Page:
On the Eve/XXVI

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For eight whole days Insarov lay between life and death. The doctor was incessantly visiting him, interested as a young man in a difficult case. Shubin heard of Insarov's critical position, and made inquiries after him. His compatriots—Bulgarians—came; among them Bersenyev recognised the two strange figures, who had puzzled him by their unexpected visit to the cottage; they all showed genuine sympathy, some offered to take Bersenyev's place by the patient's bed-side; but he would not consent to that, remembering his promise to Elena. He saw her every day and secretly reported to her—sometimes by word of mouth, sometimes in a brief note—every detail of the illness. With what sinkings of the heart she awaited him, how she listened and questioned him! She was always on the point of hastening to Insarov herself; but Bersenyev begged her not to do this: Insarov was seldom alone. On the first day she knew of his illness she herself had almost fallen ill; directly she got home, she shut herself up in her room; but she was summoned to dinner, and appeared in the dining-room with such a face that Anna Vassilyevna was alarmed, and was anxious to put her to bed. Elena succeeded, however, in controlling herself. 'If he dies,' she repeated, 'it will be the end of me too.' This thought tranquillised her, and enabled her to seem indifferent. Besides no one troubled her much; Anna Vassilyevna was taken up with her swollen face; Shubin was working furiously; Zoya was given up to pensiveness, and disposed to read Werther; Nikolai Artemyevitch was much displeased at the frequent visits of 'the scholar,' especially as his 'cherished projects' in regard to Kurnatovsky were making no way; the practical chief secretary was puzzled and biding his time. Elena did not even thank Bersenyev; there are services for which thanks are cruel and shameful. Only once at her fourth interview with him—Insarov had passed a very bad night, the doctor had hinted at a consultation—only then she reminded him of his promise. 'Very well, then let us go,' he said to her. She got up and was going to get ready. 'No,' he decided, 'let us wait till to-morrow.' Towards evening Insarov was rather better.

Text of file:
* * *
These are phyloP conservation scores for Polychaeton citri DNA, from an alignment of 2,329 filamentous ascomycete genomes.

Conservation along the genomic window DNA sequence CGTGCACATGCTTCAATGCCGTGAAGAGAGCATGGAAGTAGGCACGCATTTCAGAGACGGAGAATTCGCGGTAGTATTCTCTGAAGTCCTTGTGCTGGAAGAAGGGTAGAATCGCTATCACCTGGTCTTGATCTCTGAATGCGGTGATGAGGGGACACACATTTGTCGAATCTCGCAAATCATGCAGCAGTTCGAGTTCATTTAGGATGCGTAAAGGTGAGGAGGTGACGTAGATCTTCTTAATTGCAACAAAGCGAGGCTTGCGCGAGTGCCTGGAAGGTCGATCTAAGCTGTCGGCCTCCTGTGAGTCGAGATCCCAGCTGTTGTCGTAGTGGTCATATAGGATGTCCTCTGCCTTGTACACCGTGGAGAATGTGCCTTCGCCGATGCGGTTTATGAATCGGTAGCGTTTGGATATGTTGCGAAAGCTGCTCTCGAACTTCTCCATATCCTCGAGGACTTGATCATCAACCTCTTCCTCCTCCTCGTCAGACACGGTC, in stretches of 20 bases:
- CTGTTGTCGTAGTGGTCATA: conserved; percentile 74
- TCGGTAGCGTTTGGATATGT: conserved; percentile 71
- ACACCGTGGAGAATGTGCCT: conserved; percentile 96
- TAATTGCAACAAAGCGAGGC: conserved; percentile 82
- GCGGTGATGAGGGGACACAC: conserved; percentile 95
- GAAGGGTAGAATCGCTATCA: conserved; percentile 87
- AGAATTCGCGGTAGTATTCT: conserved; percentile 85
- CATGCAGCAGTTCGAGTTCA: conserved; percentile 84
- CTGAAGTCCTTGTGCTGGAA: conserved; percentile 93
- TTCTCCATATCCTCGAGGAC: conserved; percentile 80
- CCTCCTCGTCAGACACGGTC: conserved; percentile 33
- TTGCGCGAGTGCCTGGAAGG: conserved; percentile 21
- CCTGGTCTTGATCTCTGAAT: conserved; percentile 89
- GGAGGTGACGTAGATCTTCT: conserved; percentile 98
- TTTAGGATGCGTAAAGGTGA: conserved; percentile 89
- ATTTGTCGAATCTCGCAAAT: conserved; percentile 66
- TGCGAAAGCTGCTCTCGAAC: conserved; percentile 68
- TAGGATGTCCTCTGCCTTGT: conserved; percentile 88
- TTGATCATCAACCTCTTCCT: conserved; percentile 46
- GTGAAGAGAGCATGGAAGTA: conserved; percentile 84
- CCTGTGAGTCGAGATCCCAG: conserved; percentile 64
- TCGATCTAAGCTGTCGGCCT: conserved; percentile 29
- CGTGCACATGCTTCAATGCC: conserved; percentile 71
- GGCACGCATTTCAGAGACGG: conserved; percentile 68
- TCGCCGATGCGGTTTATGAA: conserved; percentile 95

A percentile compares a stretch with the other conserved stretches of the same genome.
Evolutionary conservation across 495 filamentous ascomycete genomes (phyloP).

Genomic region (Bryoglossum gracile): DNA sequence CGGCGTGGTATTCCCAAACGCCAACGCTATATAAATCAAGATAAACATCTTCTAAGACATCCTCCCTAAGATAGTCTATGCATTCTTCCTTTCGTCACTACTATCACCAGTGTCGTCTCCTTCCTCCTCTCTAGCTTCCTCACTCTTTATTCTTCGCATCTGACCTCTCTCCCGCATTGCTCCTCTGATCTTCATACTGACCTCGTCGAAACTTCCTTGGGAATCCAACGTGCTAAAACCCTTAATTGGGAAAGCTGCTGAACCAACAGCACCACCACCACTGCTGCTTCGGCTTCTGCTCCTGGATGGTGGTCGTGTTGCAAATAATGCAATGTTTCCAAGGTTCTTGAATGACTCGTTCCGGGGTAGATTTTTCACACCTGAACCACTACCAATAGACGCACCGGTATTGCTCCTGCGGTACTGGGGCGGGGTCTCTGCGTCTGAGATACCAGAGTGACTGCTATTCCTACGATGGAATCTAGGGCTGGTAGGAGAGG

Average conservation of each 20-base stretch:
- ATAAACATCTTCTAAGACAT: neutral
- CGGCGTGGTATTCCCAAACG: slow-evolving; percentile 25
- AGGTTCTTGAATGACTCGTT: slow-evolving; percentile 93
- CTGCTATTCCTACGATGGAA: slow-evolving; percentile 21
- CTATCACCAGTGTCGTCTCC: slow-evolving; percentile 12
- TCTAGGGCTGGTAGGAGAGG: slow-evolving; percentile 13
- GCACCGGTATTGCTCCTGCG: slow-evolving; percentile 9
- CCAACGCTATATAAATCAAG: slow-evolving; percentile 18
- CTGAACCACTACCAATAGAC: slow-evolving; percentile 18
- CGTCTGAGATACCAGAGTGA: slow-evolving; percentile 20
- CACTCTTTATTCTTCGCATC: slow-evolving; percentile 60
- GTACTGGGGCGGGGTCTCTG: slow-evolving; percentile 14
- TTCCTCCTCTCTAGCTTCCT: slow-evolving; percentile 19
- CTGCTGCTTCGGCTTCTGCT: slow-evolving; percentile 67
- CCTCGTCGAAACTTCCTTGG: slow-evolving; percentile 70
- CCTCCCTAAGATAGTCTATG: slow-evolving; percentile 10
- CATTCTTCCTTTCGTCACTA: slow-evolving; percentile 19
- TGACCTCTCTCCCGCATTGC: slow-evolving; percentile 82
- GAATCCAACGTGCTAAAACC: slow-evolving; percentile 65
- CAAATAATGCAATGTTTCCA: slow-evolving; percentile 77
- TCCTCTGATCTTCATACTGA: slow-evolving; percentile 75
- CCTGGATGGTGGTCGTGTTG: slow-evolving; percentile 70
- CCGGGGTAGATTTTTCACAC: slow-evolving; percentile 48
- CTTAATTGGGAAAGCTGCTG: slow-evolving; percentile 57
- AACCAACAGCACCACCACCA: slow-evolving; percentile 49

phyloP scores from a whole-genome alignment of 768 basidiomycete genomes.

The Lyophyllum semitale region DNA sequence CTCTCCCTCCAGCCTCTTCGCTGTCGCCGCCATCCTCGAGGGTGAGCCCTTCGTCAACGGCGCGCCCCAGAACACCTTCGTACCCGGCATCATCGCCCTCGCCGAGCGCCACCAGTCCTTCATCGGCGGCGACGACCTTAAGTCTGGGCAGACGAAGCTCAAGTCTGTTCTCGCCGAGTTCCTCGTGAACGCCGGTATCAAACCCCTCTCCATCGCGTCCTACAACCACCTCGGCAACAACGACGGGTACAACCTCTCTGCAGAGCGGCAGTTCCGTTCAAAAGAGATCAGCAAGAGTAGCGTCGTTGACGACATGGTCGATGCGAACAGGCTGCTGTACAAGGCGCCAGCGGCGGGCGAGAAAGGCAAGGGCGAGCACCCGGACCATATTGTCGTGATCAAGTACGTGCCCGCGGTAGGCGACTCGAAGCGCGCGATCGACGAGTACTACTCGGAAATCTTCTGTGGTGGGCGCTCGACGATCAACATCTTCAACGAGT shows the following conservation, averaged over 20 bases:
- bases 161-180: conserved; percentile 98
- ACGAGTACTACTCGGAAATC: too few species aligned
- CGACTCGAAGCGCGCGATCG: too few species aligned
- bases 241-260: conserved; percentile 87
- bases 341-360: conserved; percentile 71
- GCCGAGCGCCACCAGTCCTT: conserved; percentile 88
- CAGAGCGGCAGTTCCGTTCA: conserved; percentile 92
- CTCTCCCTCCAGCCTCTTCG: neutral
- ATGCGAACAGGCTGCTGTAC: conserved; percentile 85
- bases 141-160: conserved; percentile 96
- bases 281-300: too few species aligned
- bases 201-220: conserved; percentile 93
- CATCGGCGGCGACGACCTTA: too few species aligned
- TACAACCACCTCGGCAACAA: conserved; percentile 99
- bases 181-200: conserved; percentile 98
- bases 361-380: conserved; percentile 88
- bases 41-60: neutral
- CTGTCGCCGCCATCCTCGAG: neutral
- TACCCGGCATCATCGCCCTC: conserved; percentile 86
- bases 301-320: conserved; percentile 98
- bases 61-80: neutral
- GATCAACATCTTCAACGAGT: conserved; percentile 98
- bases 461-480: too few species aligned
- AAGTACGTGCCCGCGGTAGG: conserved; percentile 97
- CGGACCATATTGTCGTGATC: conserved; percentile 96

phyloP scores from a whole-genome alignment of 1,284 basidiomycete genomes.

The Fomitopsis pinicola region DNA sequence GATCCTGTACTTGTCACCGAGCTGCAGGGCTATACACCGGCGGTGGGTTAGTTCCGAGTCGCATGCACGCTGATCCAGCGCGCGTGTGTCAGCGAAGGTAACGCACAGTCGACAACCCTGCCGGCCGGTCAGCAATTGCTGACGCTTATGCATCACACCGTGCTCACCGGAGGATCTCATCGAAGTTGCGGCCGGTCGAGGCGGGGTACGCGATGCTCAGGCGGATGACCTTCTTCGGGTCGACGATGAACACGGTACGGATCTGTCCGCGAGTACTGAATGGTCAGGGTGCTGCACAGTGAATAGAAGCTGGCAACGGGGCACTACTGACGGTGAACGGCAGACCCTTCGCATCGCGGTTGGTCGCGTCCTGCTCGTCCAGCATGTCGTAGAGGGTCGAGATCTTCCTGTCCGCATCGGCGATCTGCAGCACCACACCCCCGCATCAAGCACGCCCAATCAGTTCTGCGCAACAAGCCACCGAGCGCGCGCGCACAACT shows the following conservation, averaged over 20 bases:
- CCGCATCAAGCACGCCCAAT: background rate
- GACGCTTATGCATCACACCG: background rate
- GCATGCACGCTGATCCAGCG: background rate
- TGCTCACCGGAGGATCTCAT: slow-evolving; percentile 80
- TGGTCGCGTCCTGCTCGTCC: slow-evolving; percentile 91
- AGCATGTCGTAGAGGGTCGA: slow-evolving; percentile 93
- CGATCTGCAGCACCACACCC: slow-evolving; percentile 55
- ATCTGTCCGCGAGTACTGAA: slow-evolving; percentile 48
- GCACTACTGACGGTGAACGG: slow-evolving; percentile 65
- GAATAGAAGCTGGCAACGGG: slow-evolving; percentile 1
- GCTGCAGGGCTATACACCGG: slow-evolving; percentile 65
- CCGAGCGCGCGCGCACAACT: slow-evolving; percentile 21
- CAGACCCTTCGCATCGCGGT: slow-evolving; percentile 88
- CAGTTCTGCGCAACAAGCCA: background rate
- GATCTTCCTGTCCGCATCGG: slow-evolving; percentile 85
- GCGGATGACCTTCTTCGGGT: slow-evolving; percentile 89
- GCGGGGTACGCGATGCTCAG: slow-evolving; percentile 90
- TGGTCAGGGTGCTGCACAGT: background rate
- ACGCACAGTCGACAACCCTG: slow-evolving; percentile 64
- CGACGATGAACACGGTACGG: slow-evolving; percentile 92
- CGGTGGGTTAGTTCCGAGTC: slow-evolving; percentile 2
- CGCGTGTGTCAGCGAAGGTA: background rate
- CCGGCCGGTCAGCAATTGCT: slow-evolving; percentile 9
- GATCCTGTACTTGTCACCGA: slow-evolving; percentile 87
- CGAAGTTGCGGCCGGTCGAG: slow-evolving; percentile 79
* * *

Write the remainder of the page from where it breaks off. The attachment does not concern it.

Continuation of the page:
For eight days this torture was prolonged. Elena appeared calm; but she could eat nothing, and did not sleep at night. There was a dull ache in all her limbs; her head seemed full of a sort of dry burning smoke. 'Our young lady's wasting like a candle,' her maid said of her.

At last by the ninth day the crisis was passing over. Elena was sitting in the drawing-room near Anna Vassilyevna, and, without knowing herself what she was doing, was reading her the Moscow Gazette; Bersenyev came in. Elena glanced at him—how rapid, and fearful, and penetrating, and tremulous, was the first glance she turned on him every time—and at once she guessed that he brought good news. He was smiling; he nodded slightly to her, she got up to go and meet him.

'He has regained consciousness, he is saved, he will be quite well again in a week,' he whispered to her.

Elena had stretched out her arm as though to ward off a blow, and she said nothing, only her lips trembled and a flush of crimson overspread her whole face. Bersenyev began to talk to Anna Vassilyevna, and Elena went off to her own room, dropped on her knees and fell to praying, to thanking God. Light, shining tears trickled down her cheeks. Suddenly she was conscious of intense weariness, laid her head down on the pillow, whispered 'poor Andrei Petrovitch!' and at once fell asleep with wet eheeks and eyelashes. It was long since she had slept or wept.